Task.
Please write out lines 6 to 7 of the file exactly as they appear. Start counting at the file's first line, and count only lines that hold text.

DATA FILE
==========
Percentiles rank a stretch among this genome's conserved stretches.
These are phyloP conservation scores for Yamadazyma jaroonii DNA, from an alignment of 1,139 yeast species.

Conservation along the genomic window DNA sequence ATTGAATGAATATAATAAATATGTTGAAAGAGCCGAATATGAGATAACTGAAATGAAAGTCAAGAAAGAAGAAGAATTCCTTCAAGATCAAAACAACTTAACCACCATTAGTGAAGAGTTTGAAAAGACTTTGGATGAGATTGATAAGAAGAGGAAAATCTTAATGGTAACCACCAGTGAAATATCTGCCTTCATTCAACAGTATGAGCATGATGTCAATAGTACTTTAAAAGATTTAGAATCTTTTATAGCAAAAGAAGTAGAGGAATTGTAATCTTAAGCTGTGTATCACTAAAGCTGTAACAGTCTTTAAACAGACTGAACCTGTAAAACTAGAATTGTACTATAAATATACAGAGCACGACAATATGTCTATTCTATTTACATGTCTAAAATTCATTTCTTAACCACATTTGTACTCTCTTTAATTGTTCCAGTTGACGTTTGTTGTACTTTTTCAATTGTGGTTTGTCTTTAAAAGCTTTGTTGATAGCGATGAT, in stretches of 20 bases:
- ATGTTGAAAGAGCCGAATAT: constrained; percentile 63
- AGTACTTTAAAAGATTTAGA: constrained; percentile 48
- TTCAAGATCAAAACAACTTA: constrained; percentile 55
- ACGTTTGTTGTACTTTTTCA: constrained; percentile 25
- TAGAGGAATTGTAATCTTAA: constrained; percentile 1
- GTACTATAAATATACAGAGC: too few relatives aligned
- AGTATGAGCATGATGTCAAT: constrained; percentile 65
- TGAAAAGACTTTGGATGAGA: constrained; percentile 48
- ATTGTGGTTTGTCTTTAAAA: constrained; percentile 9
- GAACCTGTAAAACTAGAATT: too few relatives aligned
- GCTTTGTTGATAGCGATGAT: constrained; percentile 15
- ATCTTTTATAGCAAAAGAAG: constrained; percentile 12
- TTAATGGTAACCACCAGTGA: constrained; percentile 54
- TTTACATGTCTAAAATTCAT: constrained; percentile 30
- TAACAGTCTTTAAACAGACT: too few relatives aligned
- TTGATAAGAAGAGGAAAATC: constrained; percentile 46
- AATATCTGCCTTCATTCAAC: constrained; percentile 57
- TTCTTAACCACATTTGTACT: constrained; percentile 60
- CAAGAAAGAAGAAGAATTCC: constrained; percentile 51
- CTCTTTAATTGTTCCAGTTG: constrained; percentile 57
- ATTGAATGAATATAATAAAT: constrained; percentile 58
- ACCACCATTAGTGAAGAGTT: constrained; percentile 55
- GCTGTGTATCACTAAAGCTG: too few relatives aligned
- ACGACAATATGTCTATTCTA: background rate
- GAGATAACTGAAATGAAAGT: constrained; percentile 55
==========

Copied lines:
- TTCAAGATCAAAACAACTTA: constrained; percentile 55
- ACGTTTGTTGTACTTTTTCA: constrained; percentile 25